Information visualization : human-centered Issues and perspectives / Andreas Kerren [and others] (Eds.).
Contributor(s): Kerren, AndreasMaterial type: TextSeries: SerienbezeichnungLecture notes in computer science: 4950.; Lecture notes in computer science: ; LNCS sublibrary: Publisher: Berlin ; New York : Springer, ©2008Description: 1 online resource (vii, 175 pages) : illustrations (some color)Content type: text Media type: computer Carrier type: online resourceISBN: 9783540709565; 3540709568; 9783540709558; 354070955XSubject(s): Information visualization -- Congresses | Information display systems -- Congresses | Data mining -- Congresses | Human-computer interaction -- Congresses | Informatique | Data mining | Human-computer interaction | Information display systems | Information visualizationGenre/Form: Electronic books. | Conference papers and proceedings. Additional physical formats: Print version:: Information visualization.DDC classification: 006.6 LOC classification: TK7882.I6 | I63 2007ebOnline resources: Click here to access online
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Includes bibliographical references and index.
Print version record.
General Reflections -- The Value of Information Visualization -- Evaluating Information Visualizations -- Theoretical Foundations of Information Visualization -- Teaching Information Visualization -- Specific Aspects -- Creation and Collaboration: Engaging New Audiences for Information Visualization -- Process and Pitfalls in Writing Information Visualization Research Papers -- Visual Analytics: Definition, Process, and Challenges.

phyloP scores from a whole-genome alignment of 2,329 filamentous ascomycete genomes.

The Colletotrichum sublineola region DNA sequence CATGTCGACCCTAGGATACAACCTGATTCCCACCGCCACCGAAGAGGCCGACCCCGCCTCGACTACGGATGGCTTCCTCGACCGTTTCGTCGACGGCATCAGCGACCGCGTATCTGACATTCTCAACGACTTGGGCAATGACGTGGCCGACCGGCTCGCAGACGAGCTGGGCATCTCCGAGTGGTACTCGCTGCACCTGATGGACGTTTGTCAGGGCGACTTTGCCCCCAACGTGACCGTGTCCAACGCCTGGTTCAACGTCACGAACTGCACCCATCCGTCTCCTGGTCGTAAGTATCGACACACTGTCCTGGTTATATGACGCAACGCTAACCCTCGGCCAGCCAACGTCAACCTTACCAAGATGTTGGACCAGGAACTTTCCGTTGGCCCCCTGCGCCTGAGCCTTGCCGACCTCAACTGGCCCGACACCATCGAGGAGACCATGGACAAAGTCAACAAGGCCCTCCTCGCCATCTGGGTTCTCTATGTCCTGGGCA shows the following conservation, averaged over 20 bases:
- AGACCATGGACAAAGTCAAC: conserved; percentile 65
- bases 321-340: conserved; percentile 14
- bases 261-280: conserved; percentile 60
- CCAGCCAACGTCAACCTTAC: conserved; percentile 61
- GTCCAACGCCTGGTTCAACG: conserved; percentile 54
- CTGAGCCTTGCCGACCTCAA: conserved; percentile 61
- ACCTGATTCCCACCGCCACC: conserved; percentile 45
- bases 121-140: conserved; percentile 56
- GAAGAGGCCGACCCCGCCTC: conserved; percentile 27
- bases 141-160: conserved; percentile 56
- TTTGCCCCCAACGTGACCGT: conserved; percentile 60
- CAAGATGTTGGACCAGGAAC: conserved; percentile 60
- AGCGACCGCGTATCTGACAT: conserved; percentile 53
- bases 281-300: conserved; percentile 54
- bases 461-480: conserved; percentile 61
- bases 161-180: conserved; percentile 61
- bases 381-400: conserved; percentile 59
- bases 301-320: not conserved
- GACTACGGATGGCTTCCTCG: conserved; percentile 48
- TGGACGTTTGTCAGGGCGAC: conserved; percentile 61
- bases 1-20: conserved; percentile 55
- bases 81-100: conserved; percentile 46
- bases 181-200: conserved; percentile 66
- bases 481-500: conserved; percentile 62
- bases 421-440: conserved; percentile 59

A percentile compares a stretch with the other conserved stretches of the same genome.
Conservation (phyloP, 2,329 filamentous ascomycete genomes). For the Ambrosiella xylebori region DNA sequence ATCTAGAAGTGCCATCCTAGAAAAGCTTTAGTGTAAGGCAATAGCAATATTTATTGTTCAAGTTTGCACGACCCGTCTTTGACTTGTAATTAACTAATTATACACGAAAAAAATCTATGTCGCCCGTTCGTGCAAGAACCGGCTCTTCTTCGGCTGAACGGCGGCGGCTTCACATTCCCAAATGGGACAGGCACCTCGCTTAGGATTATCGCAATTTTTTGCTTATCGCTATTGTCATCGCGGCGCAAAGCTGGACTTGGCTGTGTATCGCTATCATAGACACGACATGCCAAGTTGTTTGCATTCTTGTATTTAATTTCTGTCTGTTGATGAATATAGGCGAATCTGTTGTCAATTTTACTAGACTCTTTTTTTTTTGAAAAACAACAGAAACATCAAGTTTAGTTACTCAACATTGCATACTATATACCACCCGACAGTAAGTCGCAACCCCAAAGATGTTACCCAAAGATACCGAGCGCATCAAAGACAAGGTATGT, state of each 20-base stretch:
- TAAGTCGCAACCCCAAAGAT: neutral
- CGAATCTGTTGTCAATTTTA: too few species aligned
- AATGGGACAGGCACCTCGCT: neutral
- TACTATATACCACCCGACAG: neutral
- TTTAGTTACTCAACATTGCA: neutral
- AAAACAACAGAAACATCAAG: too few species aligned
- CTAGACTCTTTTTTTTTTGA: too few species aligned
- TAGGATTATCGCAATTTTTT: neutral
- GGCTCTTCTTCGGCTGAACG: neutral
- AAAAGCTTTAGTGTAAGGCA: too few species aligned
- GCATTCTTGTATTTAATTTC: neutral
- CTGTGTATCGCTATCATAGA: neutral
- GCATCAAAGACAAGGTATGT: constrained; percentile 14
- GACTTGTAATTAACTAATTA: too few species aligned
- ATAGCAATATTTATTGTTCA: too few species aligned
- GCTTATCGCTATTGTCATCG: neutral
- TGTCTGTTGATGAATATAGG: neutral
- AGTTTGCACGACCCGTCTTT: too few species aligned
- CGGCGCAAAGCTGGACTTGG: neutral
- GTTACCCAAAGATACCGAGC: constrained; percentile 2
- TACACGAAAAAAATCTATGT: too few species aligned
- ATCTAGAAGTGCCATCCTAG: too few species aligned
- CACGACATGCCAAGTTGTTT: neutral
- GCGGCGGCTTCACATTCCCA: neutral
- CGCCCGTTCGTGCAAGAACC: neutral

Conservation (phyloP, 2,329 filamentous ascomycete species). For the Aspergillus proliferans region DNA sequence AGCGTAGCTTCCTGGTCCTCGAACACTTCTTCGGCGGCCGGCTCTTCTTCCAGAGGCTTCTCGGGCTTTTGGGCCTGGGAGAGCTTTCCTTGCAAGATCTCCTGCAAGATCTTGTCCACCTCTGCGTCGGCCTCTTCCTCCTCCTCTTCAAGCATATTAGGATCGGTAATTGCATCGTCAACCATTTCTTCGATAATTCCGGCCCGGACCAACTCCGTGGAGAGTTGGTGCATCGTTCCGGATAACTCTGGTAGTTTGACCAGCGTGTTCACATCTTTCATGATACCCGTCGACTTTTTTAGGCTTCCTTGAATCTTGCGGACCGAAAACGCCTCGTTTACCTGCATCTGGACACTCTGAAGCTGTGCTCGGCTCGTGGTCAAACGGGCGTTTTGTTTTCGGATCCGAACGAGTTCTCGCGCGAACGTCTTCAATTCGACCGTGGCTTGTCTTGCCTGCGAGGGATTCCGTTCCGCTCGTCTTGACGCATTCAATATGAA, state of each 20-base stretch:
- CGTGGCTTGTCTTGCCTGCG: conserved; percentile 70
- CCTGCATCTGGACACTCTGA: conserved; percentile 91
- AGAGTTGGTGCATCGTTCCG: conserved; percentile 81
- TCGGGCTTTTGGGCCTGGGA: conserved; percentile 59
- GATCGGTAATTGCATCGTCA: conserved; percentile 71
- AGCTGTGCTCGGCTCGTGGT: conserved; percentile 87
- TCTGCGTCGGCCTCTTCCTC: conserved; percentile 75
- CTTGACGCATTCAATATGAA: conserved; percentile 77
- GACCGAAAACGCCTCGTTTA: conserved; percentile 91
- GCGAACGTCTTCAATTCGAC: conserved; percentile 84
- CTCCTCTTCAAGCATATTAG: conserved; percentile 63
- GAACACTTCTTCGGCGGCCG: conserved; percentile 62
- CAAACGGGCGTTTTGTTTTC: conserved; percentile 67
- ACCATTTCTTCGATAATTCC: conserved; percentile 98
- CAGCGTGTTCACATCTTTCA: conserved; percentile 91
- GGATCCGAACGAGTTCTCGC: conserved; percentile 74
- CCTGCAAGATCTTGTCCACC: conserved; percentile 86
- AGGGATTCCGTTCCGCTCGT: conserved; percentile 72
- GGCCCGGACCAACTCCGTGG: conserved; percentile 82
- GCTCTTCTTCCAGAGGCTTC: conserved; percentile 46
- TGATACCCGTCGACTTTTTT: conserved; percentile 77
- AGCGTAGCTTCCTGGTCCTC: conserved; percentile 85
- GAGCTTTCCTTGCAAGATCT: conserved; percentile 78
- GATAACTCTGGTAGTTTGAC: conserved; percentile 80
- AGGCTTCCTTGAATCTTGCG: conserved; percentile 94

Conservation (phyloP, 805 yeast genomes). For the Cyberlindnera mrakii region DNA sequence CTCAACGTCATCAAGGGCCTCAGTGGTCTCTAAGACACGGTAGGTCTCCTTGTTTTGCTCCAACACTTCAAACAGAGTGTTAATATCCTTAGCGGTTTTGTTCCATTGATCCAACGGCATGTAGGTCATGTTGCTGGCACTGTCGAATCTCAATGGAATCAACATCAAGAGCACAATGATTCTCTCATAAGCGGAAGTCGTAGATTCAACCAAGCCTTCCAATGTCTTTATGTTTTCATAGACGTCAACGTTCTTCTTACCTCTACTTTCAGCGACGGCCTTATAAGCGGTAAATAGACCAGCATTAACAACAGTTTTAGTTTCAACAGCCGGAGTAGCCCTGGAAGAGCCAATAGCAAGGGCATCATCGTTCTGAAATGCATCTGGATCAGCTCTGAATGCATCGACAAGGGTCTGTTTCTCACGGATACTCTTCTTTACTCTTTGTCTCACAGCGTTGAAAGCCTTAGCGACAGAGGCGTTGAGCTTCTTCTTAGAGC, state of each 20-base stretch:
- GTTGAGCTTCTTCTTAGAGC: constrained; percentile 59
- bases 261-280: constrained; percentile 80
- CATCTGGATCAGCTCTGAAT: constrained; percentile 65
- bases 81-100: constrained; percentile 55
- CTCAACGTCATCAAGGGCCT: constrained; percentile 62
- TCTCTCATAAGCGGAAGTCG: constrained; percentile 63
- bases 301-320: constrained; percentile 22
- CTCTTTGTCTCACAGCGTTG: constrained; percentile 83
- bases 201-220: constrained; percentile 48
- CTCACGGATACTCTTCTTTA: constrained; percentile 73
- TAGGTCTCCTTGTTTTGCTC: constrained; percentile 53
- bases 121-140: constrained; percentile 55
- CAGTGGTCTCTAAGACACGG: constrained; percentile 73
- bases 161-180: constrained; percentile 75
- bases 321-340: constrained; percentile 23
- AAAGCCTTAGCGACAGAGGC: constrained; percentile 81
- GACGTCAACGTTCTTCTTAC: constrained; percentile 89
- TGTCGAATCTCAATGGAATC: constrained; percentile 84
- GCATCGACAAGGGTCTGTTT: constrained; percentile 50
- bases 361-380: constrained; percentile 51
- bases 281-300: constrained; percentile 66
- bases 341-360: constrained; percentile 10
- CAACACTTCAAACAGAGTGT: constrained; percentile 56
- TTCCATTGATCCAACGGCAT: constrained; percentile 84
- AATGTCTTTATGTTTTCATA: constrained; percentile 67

This book is the outcome of the Dagstuhl Seminar on "Information Visualization -- Human-Centered Issues in Visual Representation, Interaction, and Evaluation" held at Dagstuhl Castle, Germany, from May 28 to June 1, 2007. Information Visualization (InfoVis) is a relatively new research area, which focuses on the use of visualization techniques to help people understand and analyze data. This book documents and extends the findings and discussions of the various sessions in detail. The seven contributions cover the most important topics: There are general reflections on the value of information visualization; evaluating information visualizations; theoretical foundations of information visualization; teaching information visualization. And specific aspects on creation and collaboration: engaging new audiences for information visualization; process and pitfalls in writing information visualization research papers; and visual analytics: definition, process, and challenges.